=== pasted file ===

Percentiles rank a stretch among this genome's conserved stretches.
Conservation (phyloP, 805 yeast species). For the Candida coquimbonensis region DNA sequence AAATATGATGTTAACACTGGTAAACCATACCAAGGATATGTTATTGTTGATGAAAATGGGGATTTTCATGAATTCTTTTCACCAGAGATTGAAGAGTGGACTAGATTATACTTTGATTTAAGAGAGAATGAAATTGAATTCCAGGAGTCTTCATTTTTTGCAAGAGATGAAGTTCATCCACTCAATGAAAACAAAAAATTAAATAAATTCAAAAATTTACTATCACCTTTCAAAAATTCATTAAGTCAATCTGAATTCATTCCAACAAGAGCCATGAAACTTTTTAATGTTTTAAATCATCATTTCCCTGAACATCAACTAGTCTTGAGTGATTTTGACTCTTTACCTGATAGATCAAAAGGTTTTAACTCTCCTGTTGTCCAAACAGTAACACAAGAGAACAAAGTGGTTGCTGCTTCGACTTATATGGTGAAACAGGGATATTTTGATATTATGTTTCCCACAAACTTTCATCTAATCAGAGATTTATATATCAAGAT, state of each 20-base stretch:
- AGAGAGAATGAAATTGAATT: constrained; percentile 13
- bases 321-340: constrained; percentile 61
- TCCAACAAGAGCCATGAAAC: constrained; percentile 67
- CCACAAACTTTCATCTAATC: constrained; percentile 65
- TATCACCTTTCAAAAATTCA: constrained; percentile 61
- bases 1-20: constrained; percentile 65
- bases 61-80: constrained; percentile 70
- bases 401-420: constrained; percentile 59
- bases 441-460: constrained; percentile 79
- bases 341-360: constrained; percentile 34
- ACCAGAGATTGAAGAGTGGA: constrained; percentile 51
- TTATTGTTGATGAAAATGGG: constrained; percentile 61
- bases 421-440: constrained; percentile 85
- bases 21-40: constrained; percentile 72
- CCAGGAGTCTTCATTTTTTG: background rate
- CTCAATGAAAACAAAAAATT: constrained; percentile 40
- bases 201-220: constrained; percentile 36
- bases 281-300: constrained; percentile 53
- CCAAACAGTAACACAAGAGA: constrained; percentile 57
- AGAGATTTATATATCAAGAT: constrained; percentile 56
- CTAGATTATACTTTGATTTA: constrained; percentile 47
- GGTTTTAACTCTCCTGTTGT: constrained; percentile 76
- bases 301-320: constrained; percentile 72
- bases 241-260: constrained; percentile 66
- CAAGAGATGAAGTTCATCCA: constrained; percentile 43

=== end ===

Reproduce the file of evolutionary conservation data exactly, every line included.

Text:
Percentiles rank a stretch among this genome's conserved stretches.
Conservation (phyloP, 805 yeast species). For the Candida coquimbonensis region DNA sequence AAATATGATGTTAACACTGGTAAACCATACCAAGGATATGTTATTGTTGATGAAAATGGGGATTTTCATGAATTCTTTTCACCAGAGATTGAAGAGTGGACTAGATTATACTTTGATTTAAGAGAGAATGAAATTGAATTCCAGGAGTCTTCATTTTTTGCAAGAGATGAAGTTCATCCACTCAATGAAAACAAAAAATTAAATAAATTCAAAAATTTACTATCACCTTTCAAAAATTCATTAAGTCAATCTGAATTCATTCCAACAAGAGCCATGAAACTTTTTAATGTTTTAAATCATCATTTCCCTGAACATCAACTAGTCTTGAGTGATTTTGACTCTTTACCTGATAGATCAAAAGGTTTTAACTCTCCTGTTGTCCAAACAGTAACACAAGAGAACAAAGTGGTTGCTGCTTCGACTTATATGGTGAAACAGGGATATTTTGATATTATGTTTCCCACAAACTTTCATCTAATCAGAGATTTATATATCAAGAT, state of each 20-base stretch:
- AGAGAGAATGAAATTGAATT: constrained; percentile 13
- bases 321-340: constrained; percentile 61
- TCCAACAAGAGCCATGAAAC: constrained; percentile 67
- CCACAAACTTTCATCTAATC: constrained; percentile 65
- TATCACCTTTCAAAAATTCA: constrained; percentile 61
- bases 1-20: constrained; percentile 65
- bases 61-80: constrained; percentile 70
- bases 401-420: constrained; percentile 59
- bases 441-460: constrained; percentile 79
- bases 341-360: constrained; percentile 34
- ACCAGAGATTGAAGAGTGGA: constrained; percentile 51
- TTATTGTTGATGAAAATGGG: constrained; percentile 61
- bases 421-440: constrained; percentile 85
- bases 21-40: constrained; percentile 72
- CCAGGAGTCTTCATTTTTTG: background rate
- CTCAATGAAAACAAAAAATT: constrained; percentile 40
- bases 201-220: constrained; percentile 36
- bases 281-300: constrained; percentile 53
- CCAAACAGTAACACAAGAGA: constrained; percentile 57
- AGAGATTTATATATCAAGAT: constrained; percentile 56
- CTAGATTATACTTTGATTTA: constrained; percentile 47
- GGTTTTAACTCTCCTGTTGT: constrained; percentile 76
- bases 301-320: constrained; percentile 72
- bases 241-260: constrained; percentile 66
- CAAGAGATGAAGTTCATCCA: constrained; percentile 43